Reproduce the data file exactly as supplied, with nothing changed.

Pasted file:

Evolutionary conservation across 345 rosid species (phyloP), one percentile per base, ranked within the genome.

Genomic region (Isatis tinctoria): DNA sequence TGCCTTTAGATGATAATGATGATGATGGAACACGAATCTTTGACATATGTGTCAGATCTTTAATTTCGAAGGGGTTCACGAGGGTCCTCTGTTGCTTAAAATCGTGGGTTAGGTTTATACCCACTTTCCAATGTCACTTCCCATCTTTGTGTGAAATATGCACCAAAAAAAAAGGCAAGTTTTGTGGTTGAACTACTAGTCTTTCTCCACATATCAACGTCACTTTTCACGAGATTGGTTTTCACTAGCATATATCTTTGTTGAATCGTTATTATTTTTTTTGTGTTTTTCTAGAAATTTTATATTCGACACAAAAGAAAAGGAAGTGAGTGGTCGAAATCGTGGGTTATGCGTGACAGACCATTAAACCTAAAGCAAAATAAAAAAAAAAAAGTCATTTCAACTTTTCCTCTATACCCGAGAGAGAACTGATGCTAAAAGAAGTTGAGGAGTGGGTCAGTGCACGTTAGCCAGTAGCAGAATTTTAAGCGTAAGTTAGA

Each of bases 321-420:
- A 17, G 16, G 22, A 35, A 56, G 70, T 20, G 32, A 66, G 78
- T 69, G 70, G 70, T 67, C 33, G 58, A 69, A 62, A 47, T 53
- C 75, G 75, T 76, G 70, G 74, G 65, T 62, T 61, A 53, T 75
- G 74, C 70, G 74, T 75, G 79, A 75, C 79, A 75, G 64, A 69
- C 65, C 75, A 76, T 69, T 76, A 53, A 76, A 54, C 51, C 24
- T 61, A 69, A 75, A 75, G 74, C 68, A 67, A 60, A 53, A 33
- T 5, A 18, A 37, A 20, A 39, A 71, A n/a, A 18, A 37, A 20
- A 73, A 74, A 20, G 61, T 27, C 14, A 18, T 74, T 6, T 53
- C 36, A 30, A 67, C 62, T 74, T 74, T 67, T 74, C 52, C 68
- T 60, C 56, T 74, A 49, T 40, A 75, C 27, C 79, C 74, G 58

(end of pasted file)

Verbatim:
Evolutionary conservation across 345 rosid species (phyloP), one percentile per base, ranked within the genome.

Genomic region (Isatis tinctoria): DNA sequence TGCCTTTAGATGATAATGATGATGATGGAACACGAATCTTTGACATATGTGTCAGATCTTTAATTTCGAAGGGGTTCACGAGGGTCCTCTGTTGCTTAAAATCGTGGGTTAGGTTTATACCCACTTTCCAATGTCACTTCCCATCTTTGTGTGAAATATGCACCAAAAAAAAAGGCAAGTTTTGTGGTTGAACTACTAGTCTTTCTCCACATATCAACGTCACTTTTCACGAGATTGGTTTTCACTAGCATATATCTTTGTTGAATCGTTATTATTTTTTTTGTGTTTTTCTAGAAATTTTATATTCGACACAAAAGAAAAGGAAGTGAGTGGTCGAAATCGTGGGTTATGCGTGACAGACCATTAAACCTAAAGCAAAATAAAAAAAAAAAAGTCATTTCAACTTTTCCTCTATACCCGAGAGAGAACTGATGCTAAAAGAAGTTGAGGAGTGGGTCAGTGCACGTTAGCCAGTAGCAGAATTTTAAGCGTAAGTTAGA

Each of bases 321-420:
- A 17, G 16, G 22, A 35, A 56, G 70, T 20, G 32, A 66, G 78
- T 69, G 70, G 70, T 67, C 33, G 58, A 69, A 62, A 47, T 53
- C 75, G 75, T 76, G 70, G 74, G 65, T 62, T 61, A 53, T 75
- G 74, C 70, G 74, T 75, G 79, A 75, C 79, A 75, G 64, A 69
- C 65, C 75, A 76, T 69, T 76, A 53, A 76, A 54, C 51, C 24
- T 61, A 69, A 75, A 75, G 74, C 68, A 67, A 60, A 53, A 33
- T 5, A 18, A 37, A 20, A 39, A 71, A n/a, A 18, A 37, A 20
- A 73, A 74, A 20, G 61, T 27, C 14, A 18, T 74, T 6, T 53
- C 36, A 30, A 67, C 62, T 74, T 74, T 67, T 74, C 52, C 68
- T 60, C 56, T 74, A 49, T 40, A 75, C 27, C 79, C 74, G 58